Monkey Business (1931)
Monkey Business (1931)

Genre: Slapstick and Musical Running Time: 1 hr. 17 min.

Release Date: September 19th, 1931 MPAA Rating: Not Rated

Director: Norman Z. McLeod Actors: The Marx Brothers, Thelma Todd, Rockcliffe Fellowes, Harry Woods, Ruth Hall, Tom Kennedy

 


 

F

our stowaways in the forward hatch are causing problems on a massive cruise ship. They’re difficult to catch, yet they sing continuously in their kippered-herring-barrel hiding spots and write insulting notes to the captain. But once the first officer (Tom Kennedy) is commanded to locate the troublemakers, a madcap chase ensues, with Groucho (with cigar always in hand), Harpo (silent as always), Chico (routinely hatching plans), and Zeppo (not quite sure how to make his character unique) doing all they can to elude the authorities – and upset the captain and flirt with the women on board. “Well of all the colossal impudence!”

The Marx Brothers’ antics aren’t terribly original, but they’re executed with a decent level of precision. From the slapstick chases to the roughhousing in a puppet show, the various gimmicks are both bizarre and comical. As is standard in their theatrical episodes, the stars impersonate employees and professionals (here, the ship provides a wide range of professions, many of which aren’t exclusive to a cruise), doing their jobs with perfectly disastrous results. And there’s always time for spontaneous singing and dancing, which drags supporting roles unwittingly into the absurdity.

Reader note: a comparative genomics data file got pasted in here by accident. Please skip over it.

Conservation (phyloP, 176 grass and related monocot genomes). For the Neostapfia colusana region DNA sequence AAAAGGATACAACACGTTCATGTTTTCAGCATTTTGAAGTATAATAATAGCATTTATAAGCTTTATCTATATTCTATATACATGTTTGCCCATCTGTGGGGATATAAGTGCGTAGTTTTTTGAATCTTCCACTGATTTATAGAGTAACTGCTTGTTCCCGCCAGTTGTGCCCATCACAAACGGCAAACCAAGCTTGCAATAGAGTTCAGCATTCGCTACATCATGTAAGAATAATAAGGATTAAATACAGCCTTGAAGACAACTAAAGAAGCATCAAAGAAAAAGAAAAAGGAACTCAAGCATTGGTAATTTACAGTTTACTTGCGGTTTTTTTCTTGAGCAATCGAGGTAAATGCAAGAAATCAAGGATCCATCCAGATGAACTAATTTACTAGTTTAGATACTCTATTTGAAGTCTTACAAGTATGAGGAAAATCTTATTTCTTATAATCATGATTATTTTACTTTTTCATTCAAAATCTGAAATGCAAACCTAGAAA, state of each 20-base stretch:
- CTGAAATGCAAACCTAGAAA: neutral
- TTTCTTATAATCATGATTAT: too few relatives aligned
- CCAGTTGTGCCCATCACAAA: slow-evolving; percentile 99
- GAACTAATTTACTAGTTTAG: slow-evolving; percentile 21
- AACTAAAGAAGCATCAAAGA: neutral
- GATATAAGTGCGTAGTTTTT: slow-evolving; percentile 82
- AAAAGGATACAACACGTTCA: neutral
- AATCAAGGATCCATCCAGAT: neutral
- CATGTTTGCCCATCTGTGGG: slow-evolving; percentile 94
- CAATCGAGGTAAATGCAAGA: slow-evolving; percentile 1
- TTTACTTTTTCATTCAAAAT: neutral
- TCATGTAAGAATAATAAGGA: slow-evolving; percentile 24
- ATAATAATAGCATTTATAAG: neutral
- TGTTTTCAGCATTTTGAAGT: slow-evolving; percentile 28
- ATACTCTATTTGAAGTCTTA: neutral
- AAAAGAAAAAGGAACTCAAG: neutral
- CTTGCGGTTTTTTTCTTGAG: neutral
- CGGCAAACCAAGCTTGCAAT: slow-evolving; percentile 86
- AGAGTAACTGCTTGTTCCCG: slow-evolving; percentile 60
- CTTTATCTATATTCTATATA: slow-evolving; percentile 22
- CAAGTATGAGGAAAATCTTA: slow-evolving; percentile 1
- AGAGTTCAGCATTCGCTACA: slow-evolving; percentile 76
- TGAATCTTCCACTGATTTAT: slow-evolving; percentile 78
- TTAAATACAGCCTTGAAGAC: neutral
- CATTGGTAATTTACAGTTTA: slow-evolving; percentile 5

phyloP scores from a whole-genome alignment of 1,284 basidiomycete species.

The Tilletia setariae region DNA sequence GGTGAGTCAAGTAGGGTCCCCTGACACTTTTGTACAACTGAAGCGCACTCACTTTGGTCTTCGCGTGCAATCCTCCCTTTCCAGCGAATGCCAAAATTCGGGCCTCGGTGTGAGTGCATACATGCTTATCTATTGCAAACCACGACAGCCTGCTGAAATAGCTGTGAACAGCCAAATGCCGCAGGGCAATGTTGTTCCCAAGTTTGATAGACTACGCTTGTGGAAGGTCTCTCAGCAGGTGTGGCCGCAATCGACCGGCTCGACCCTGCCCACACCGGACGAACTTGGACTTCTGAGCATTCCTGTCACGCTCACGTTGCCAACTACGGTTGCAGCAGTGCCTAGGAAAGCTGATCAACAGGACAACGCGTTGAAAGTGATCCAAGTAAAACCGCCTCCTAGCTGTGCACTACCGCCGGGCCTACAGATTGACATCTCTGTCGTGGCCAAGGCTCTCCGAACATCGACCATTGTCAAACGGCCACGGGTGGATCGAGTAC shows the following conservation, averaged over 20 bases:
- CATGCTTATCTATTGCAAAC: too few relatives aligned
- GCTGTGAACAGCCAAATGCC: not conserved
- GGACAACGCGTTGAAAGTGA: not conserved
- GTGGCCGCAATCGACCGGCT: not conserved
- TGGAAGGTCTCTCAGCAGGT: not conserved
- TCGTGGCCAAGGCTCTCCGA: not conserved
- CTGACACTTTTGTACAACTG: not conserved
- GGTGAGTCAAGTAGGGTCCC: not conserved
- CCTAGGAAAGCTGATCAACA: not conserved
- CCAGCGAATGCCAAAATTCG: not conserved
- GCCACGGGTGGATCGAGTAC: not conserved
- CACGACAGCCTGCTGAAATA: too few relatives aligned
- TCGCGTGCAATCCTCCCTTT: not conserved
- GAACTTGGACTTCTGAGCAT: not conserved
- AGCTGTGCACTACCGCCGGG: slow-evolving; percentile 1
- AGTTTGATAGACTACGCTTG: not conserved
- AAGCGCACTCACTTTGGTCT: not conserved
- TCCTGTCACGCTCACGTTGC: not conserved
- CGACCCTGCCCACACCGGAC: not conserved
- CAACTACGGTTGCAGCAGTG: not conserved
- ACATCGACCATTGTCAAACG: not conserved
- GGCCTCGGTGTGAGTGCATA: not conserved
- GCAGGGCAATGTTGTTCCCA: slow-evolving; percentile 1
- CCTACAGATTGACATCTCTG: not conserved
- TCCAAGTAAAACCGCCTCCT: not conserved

Further sticking to their formula, the four goofballs provide the laughs, while the other characters attempt to remain serious, resulting in plenty of moments in which dramatic personas must basically ignore the chattering wackos. A mobster (Harry Woods) and his moll (Thelma Todd) have their own missions, soon embroiling the stowaways in a murder plot against a millionaire (Rockcliffe Fellowes) and his daughter (Ruth Hall). But much of this is meaningless, existing primarily to string together unrelated skits, which curiously find a rotation of the brothers randomly walking into each subsequent scene. The layout of the vessel is correspondingly inconsequential; the personas appear and disappear, shifting from location to location as if teleporting.

Following the blueprints of a variety show, Groucho and Chico exchange nonsensical conversations full of literal translations of aphorisms; Chico and Harpo pull scams on unsuspecting passengers; Groucho spouts tongue-twisting hokum to everyone in earshot and pursues older women; Harpo tosses things around, plays with a frog, and chases younger women; and Zeppo remains the only one of the group who isn’t disheveled or an obvious clown, which makes his onscreen identity unexceptional. With its feature-film length, the ship setting isn’t always enough, prompting a segue to a dinner party (and the climax in a barn) that promises additional chaos and plenty of physical comedy. And once on dry land, time is allotted for Chico to play the piano, for Harpo to pluck the harp, and for the ridiculousness to grow exponentially. Few bits stand out, but the shenanigans are dependable and satisfying.

– Mike Massie

  • 5/10